Evolution of a History by Fred Wilbur

Photo of stacked books
Photo by Fred Wilbur

Unlike my previous writing efforts, I am presently engaged in compiling a history of the local garden club (of all things!) The subject is not one I would have chosen and I never thought I would get my knees dirty in this way. It chose me.

By way of a short history, the local garden club donated four or five boxes of their records— which begin with the founding in 1935— to the county historical society. As a member of the society, I happened upon these records and wrote four articles on them for our newsletter. I admit a heady fascination with the leatherette minutes books, the “punch and ribbon” assembled yearbooks, the artfully decorated scrapbook pages, miscellaneous letters, club financial reports, and other ephemera. As an archaeologist has many pieces with which to tell a compelling story, I realized there was enough primary material to write a book.

Pretending to be scholarly, I read the materials and made notes, researched on line, read books about the Great Depression and the national garden club movement, made lists, read some more, and searched the society’s archives. I was visiting a foreign land as historians are wont to do. Face-value facts seemed an anomaly in our times of mis- and dis-information. How could I lend these facts verisimilitude for our dystopian society? It was a different time.

I had the notion to document the first fifty years of the Club, each source and quotation referenced, nailed down, to concentrate on the wonderful story. And the gaps in the records, scribal error, and contradictions only goaded me to treat the records as gospel.

After writing, re-writing, inserting new material, printing, then back-tracking, my editor (and school teacher wife) was skeptical of all that arcane data. Revision became my dreaming, squirming, at night. I wanted the reader to enjoy the mystery of history, so to speak, to enjoy the discoveries made of correspondences and contradictions. I wrote in a cover-my-ass style. What, I wondered, if some present garden club lady disputed some characterization of their “she told me so” grandmother? What if my introductory disclaimer was too vaguely worded? I worried.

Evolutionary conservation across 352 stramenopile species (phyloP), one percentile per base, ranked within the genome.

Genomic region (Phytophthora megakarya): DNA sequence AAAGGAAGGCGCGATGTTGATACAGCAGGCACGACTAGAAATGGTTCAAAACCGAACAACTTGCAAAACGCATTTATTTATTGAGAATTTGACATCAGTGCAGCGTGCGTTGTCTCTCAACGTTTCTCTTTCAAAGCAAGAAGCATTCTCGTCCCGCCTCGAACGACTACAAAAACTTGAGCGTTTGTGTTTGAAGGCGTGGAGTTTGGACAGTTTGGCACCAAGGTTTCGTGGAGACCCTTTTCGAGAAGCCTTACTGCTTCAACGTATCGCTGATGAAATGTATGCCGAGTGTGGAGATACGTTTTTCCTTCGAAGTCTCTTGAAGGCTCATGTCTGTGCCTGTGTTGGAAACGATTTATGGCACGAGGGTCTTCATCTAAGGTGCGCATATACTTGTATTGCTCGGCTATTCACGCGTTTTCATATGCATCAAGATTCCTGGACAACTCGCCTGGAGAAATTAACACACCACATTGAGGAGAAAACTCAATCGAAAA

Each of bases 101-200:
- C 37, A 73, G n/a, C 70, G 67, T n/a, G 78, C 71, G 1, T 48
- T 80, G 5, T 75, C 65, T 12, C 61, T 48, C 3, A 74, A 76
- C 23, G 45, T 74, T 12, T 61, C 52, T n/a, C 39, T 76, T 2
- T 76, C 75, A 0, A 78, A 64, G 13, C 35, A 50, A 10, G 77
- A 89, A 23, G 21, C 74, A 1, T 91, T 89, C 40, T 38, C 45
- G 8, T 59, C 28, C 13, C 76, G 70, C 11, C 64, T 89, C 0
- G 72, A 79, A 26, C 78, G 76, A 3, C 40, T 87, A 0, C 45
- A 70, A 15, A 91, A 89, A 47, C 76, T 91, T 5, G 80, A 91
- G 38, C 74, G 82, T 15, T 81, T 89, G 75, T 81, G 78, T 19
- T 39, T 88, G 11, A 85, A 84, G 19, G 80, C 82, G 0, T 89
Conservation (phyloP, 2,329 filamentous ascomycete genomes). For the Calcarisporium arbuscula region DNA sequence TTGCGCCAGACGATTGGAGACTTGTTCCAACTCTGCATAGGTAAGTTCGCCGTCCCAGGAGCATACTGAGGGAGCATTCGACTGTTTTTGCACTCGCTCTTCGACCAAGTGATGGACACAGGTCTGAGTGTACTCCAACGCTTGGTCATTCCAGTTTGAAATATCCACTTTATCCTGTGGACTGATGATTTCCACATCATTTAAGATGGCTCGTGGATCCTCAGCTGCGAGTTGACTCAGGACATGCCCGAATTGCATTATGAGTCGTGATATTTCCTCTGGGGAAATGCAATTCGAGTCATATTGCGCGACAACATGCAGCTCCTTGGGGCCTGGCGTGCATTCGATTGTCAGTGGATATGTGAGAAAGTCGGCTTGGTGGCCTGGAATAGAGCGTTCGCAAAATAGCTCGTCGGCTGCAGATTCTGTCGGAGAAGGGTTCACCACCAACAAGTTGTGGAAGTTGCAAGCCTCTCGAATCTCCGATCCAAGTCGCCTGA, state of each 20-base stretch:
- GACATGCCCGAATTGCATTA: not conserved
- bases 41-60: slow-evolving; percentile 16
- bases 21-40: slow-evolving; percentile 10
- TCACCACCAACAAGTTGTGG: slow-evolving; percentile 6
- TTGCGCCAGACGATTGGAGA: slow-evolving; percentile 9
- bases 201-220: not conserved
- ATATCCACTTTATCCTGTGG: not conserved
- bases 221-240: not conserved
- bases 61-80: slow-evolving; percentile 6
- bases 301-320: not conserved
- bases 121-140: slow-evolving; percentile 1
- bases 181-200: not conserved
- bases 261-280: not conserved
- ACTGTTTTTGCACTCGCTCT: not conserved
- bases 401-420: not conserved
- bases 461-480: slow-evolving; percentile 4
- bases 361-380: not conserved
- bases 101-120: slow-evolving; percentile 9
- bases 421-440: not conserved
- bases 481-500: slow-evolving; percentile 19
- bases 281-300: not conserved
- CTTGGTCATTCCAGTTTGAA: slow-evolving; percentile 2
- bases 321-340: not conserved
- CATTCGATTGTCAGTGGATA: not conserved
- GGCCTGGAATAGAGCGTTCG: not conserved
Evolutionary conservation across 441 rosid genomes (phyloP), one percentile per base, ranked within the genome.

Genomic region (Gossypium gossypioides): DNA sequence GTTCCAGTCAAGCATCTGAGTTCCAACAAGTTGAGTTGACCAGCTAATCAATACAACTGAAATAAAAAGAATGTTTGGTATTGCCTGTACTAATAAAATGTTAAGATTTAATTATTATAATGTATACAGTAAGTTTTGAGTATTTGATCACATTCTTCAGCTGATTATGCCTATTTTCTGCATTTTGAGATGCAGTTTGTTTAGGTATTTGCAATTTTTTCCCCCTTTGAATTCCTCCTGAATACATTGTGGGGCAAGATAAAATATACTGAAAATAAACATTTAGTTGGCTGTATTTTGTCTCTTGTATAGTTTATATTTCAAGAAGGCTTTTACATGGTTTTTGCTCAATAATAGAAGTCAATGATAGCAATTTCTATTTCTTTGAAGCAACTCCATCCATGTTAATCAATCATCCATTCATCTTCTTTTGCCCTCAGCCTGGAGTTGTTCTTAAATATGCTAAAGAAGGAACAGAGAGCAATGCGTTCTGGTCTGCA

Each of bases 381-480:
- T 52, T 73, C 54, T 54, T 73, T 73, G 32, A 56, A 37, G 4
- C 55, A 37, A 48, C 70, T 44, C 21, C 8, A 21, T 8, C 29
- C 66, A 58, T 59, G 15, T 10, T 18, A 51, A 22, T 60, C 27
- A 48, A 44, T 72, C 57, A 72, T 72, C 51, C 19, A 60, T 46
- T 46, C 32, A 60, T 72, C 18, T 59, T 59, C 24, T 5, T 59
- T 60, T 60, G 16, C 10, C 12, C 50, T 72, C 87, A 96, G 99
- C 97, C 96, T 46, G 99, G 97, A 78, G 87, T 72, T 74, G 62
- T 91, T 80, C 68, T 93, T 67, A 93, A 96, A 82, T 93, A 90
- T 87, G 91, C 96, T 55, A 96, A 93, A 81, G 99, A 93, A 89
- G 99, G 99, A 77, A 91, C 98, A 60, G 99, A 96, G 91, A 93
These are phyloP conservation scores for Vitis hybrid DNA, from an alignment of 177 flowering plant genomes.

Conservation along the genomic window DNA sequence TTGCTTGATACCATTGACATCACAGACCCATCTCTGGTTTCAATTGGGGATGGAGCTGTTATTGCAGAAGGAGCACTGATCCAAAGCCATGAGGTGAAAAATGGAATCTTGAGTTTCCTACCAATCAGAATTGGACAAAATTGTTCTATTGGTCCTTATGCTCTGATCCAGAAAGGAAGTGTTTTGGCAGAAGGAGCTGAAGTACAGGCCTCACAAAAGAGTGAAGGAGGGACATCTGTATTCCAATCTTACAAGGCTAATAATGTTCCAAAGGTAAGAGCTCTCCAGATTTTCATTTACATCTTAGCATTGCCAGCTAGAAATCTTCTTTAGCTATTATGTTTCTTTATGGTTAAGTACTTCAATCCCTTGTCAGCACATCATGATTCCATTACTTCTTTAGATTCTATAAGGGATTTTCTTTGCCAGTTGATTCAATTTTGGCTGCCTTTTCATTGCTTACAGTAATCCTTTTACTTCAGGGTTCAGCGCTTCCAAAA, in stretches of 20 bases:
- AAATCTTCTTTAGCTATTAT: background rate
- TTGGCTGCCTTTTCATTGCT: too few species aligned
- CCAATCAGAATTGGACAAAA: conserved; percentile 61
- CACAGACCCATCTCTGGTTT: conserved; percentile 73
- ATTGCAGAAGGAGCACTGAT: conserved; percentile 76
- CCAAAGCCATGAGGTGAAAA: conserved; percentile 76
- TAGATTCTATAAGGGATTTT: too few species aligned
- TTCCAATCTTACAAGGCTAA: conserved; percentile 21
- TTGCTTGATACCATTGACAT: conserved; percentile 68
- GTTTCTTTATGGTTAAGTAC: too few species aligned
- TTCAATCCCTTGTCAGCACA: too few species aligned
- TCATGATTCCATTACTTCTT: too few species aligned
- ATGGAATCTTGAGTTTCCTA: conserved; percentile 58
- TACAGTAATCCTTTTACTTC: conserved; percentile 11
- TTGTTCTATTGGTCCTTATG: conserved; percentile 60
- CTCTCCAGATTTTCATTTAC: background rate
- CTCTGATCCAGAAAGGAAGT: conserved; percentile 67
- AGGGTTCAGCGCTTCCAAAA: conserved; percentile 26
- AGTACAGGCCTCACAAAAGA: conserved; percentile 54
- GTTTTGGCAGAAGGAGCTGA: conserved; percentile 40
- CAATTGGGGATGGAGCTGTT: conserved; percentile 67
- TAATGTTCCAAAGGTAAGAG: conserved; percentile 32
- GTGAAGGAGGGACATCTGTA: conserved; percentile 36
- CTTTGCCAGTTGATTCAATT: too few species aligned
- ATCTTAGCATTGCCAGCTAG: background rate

My editor insisted I think of my audience. At no time did I have delusions that my work would sell more than a few dozens of copies to benefit the historical society. Does the reader care where I got my facts, not that they could Google or fact check what was clearly written in the Minutes? It was almost a mystical experience of “Let go, let go, let the mind be free.” I started scrubbing the manuscript of references, of phrases like “loose sheets,” of codes of origin like [M IV {24 Aug} 6 Feb 44] for instance, or NCGC YB 56/57. Footnotes and end notes were too academic and dissertation-like for the anticipated reader who would be eager to recognize familiar names and places.

A certain satisfaction began to creep into my labor, but then my editor handed back a section with the gentle statement that my tenses were helter-skelter, swerving from past to present to past. In the discussions which followed (with coffee and scones), we settled on the sin I had committed. I had written about events in the past as if they were alive in the sources spread on the table in present tense. It took me some time to separate the events of the past from my present resource ‘friends.’  She told me I had to avoid the sources as if they were figments speaking to me, but instead tell my reader what the women did.

I realized that, as much as historians excavate the past, they cannot know every nook and nuance, every faux pas, or cranny of where information could hide. Just think of all those questions you never asked your parents or grandparents before they were gone. In the same way, as Alan Bender said, you can’t hammer a nail over the internet, history has a hard time describing the experience of smell, a lover’s embarrassment, an insulting look of disapproval or an undefined misgiving.

Writing history—perhaps the tenth draft of some passages, and five reams of printer paper later—is descriptive like an Impressionist painting which tries to capture an ever-changing scene. And in so doing, how can the historian avoid the presumption of assumption; how can he capture the motion of a good story when, perhaps, fact is stranger anyway?

Frederick Wilbur
Frederick Wilbur received his BA from the University of Virginia and an MA from the University of Vermont. He has authored three books on architectural and decorative woodcarving. His two poetry collections are As Pus Floats the Splinter Out and Conjugation of Perhaps. His work has appeared in many print and on-line reviews including Shenandoah, The Atlanta Review, The Comstock Review, The Dalhousie Review, Rise Up Review, and Mojave River Review. He was awarded the Stephen Meats Award by Midwest Quarterly (2017).

Follow us!
Share this post with your friends.

Leave a Reply

Your email address will not be published. Required fields are marked *